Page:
July 16, 2024

Inflation has risen once again, with the monthly consumer price index (CPI) surging to its highest level this year, well above what economists had expected.

According to new data from the Australian Bureau of Statistics, the monthly CPI indicator hit 4 per cent for May – far higher than April’s 3.6 per cent, and above the 3.8 per cent the market had predicted.

The last time it was higher was last November, when it was sitting at 4.3 per cent. 

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However, in slightly better news, the CPI excluding volatile items and holiday travel actually dropped from 4.1 to 4 per cent.

“CPI inflation is often impacted by items with volatile price changes like automotive fuel, fruit and vegetables, and holiday travel,” ABS head of prices statistics Michelle Marquardt said.

“It can be helpful to exclude these items from the headline CPI to provide a view of underlying inflation, which was 4.0 per cent in May, down from 4.1 per cent in April.”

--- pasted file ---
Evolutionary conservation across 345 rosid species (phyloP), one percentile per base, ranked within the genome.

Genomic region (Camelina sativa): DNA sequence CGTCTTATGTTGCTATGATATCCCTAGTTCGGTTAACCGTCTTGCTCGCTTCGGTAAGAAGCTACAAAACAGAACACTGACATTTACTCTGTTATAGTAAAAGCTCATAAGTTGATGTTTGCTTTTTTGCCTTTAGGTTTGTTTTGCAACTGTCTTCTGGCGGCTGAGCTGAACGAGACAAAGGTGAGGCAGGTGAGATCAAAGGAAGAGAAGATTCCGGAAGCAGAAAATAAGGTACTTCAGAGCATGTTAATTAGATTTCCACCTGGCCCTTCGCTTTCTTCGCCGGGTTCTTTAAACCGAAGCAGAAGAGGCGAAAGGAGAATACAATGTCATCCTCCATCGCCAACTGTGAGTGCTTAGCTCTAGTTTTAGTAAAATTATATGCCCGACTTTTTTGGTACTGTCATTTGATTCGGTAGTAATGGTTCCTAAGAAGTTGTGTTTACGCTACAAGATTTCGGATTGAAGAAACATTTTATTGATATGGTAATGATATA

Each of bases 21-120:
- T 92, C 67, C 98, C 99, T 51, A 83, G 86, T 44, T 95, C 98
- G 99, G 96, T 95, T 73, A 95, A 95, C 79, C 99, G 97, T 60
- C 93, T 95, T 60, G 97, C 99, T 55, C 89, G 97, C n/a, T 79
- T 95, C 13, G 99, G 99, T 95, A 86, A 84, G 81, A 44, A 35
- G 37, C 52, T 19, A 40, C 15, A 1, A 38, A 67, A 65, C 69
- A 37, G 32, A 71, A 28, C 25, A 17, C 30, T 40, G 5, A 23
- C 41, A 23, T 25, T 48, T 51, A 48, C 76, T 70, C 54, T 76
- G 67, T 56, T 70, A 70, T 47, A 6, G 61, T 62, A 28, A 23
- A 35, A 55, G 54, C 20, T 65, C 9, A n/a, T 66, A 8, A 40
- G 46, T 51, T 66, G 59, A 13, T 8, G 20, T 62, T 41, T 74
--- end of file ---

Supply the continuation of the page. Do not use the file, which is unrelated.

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The new data comes with many Australian households desperate for an interest rate cut but the Reserve Bank has said inflation needs to come back to target far quicker for it to pull the trigger.

“We need a lot to go our way if we’re going to bring inflation back down to the 2-3 per cent target range,” Michele Bullock said after the RBA’s rates decision last week.

“The board does need to be confident that inflation is moving sustainably towards target, and it will do what is necessary to achieve that outcome.”

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The Reserve Bank board won’t meet to discuss interest rates until the first week of August – after the next round of quarterly inflation data, which typically has a greater impact on its decisions.

However, it has discussed the prospect of raising rates during its last two meetings, before ultimately deciding to leave them on hold at 4.35 per cent.

The primary driver of the unexpectedly high inflation rise last month was housing costs, which rose 5.2 per cent over the last year.

“Rents increased 7.4 per cent for the year, reflecting a tight rental market across the country,” the ABS said.

“The annual rise in new dwelling prices remained steady at 4.9 per cent with builders passing on higher costs for labour and materials.”

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